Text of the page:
The Pastor's Peace - July, 2011
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As you have likely already heard, or will read about in this month’s newsletter, the congregation will be gathering to vote to fund the demolition of the parsonage. This is the continuation of a process that has been going on for several years (the church voted in 2008 to demolish the house,) and it is an issue with multiple and heartfelt opinions. This is not the first time a difficult topic has been voted on at Beaver Church and I’m sure it will not be the last. There are always times in our life and times in our church when difficult decisions must be made, decisions that require thought and honesty, and where the solution is not always obvious.

Time and time again, as we look around the world, we see examples where difficult decisions about the future are debated, worried about, prayed about, and then finally decided. There are numerous examples in our current political landscape here in the United States, as well as abroad. In Greece, political leaders have the difficult task of trying to do what they feel is best for the future of their country, while knowing that some of these decisions will financially hurt the very people they are trying to help and serve. Not an envious position to be in, I would think. Thankfully for us, votes on the parsonage are infinitely less dramatic and less dire. This does not mean, however, that these decisions are not difficult. In the end, there will likely be some people who will be disappointed after our July 17 meeting, and will feel that a better decision could have been made. Again, this is why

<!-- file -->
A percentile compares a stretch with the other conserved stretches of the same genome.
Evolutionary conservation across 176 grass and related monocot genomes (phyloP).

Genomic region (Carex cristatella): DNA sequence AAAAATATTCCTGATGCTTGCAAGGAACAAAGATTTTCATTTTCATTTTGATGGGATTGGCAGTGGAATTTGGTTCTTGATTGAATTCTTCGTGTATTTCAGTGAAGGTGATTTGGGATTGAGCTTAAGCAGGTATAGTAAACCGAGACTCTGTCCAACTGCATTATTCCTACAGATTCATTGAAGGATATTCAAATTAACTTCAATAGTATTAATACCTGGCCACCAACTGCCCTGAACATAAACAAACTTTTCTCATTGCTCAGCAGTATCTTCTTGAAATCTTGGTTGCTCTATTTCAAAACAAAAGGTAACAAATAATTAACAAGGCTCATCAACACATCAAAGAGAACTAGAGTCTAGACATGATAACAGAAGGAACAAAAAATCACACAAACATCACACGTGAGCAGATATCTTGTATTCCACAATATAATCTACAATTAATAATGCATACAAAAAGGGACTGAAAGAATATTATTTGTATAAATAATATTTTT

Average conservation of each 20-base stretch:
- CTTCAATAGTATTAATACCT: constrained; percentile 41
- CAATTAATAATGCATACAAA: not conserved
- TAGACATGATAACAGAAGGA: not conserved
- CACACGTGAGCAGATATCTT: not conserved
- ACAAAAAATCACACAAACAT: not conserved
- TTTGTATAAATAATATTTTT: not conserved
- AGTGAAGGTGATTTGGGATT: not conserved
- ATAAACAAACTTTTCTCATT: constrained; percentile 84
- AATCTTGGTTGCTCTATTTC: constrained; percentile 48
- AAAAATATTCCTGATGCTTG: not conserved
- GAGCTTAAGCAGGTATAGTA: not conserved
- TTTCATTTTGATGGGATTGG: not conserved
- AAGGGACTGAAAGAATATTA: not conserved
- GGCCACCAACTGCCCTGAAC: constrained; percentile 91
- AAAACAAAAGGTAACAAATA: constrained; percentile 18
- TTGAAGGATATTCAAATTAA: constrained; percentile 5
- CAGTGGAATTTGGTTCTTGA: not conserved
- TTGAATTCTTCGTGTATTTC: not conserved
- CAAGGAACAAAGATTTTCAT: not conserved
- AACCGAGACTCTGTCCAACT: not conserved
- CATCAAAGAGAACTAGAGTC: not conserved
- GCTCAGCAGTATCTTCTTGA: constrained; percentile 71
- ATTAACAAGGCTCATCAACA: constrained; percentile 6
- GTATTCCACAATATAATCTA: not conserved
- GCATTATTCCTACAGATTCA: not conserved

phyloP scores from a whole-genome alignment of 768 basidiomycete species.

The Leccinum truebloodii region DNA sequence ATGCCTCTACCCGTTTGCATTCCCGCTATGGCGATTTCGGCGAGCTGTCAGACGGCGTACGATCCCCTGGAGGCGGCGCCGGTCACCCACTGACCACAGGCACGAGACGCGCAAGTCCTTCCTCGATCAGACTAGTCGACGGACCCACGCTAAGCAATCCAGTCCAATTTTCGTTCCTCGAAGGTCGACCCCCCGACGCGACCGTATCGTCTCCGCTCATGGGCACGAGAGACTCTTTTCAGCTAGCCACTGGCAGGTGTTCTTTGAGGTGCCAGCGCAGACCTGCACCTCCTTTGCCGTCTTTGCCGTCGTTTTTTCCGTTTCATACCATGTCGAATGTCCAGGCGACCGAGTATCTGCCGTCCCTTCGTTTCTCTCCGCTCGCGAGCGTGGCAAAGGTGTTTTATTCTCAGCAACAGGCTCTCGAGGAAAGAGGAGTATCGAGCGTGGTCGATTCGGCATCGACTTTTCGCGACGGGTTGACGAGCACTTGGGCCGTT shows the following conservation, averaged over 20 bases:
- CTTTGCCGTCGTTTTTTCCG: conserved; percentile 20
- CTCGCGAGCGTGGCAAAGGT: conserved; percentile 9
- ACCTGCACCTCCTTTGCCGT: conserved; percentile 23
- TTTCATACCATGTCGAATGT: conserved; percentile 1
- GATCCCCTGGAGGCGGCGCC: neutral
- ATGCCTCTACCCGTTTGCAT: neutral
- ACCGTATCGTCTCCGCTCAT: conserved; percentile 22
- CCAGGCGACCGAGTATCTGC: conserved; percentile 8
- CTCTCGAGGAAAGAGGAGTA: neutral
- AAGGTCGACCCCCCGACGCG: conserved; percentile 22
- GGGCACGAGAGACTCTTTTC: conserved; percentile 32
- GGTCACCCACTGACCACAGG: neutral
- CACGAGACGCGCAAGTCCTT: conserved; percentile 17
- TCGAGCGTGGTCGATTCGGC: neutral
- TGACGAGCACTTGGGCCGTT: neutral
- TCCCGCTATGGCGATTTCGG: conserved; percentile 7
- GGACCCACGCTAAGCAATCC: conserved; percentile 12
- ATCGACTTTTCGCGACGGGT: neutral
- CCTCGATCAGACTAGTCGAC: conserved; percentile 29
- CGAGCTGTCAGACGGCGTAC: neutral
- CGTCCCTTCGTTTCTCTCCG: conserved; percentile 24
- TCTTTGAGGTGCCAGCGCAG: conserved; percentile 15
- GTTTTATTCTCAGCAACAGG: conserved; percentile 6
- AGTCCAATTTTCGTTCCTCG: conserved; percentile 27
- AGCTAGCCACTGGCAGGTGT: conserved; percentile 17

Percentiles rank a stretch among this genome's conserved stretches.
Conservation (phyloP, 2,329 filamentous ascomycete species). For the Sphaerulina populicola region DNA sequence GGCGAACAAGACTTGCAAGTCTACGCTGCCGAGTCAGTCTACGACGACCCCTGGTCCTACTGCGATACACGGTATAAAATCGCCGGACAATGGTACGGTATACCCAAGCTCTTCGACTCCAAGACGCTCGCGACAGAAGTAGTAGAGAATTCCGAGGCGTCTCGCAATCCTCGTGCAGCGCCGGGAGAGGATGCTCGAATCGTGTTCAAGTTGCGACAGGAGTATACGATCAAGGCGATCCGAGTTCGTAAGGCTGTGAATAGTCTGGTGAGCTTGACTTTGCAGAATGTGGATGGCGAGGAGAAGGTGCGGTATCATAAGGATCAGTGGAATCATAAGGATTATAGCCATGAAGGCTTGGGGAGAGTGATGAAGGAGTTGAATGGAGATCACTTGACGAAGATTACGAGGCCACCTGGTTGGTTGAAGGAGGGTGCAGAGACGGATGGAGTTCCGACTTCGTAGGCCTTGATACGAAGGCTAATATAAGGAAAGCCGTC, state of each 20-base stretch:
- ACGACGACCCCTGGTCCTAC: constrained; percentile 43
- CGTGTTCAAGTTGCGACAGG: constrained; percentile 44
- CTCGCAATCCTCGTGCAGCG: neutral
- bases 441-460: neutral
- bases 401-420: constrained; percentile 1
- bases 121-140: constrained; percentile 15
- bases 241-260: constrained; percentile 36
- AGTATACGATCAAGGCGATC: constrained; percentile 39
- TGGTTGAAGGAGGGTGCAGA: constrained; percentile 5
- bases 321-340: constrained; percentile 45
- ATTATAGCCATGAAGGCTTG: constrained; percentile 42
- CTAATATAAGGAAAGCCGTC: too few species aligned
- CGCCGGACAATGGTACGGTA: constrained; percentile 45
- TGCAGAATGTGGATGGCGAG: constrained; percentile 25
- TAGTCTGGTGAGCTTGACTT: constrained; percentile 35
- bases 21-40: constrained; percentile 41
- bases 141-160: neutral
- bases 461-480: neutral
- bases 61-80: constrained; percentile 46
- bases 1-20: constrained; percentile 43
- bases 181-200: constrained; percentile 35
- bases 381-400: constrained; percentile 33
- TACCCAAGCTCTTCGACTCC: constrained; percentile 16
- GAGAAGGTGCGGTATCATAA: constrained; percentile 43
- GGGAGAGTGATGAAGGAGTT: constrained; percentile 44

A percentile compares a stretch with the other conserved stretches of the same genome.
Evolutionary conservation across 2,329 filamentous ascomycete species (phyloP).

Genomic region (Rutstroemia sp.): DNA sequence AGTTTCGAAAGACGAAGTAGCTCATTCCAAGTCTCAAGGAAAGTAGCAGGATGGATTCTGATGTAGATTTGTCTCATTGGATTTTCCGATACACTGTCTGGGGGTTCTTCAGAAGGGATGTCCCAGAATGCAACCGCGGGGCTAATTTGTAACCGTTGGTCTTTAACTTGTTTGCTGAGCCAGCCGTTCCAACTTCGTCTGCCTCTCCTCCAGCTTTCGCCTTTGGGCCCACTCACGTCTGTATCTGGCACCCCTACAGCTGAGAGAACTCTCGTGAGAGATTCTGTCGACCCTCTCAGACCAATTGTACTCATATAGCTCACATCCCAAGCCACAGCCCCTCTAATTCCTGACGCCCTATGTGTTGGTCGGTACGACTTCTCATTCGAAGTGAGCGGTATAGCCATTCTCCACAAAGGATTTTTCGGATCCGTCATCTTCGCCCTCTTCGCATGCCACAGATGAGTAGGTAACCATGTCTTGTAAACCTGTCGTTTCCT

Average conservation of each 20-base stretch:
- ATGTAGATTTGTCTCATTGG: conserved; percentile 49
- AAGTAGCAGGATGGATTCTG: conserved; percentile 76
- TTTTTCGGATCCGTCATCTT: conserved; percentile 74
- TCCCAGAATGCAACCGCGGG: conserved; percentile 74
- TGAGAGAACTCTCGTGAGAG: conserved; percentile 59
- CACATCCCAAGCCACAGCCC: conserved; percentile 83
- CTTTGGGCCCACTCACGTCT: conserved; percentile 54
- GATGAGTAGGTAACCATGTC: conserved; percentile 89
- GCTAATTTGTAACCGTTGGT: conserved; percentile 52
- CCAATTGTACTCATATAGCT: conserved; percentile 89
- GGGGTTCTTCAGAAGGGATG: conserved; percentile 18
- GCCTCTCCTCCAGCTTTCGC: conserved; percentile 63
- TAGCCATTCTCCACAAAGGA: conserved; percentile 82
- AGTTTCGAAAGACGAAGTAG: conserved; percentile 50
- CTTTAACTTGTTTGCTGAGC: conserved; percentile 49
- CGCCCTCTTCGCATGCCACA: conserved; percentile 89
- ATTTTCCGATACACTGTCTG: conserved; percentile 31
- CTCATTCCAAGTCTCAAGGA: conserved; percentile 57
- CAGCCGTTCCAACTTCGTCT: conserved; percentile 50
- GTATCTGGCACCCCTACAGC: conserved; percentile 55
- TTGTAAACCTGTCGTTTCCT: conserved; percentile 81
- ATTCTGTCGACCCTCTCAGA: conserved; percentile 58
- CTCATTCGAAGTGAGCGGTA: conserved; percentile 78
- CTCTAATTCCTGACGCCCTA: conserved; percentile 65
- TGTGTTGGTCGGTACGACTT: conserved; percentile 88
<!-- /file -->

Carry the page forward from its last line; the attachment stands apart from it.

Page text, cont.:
such things are difficult, because the answers aren’t as obvious as we would like.

In my time here at Beaver Church I have reflected on so many things that I love and appreciate about this church and the people who worship here. One thing that impresses me again and again is our ability to wrestle with challenging topics in a way that is respectful of others-- with each person being focused not on winning, but on what is best for this church, the mission of Christ, and our future together. This is something I hope and pray never changes.

Unfortunately, it is becoming common in our society to be increasingly comfortable with demonizing those who disagree with us. The motto of our denomination is “That they may all be one.” This does not mean we will always think as one, or agree about each topic, but hopefully it does mean that beyond any debate we understand that we are all one in Christ. We are all brothers and sisters, and this above all else is what truly matters. I anticipate that the upcoming congregational meeting will be handled in the same respectful and compassionate manner that I have found to be commonplace here at Beaver church. I would ask that all of us remember that, as the votes are counted, as any decisions are enacted, our bond to each other in Christ is more important than any building, any vote, or any disagreements we might have. May we all be one in Christ’s love, working together towards the greater glory of God’s kingdom.

Peace and Blessings,
Pastor Brian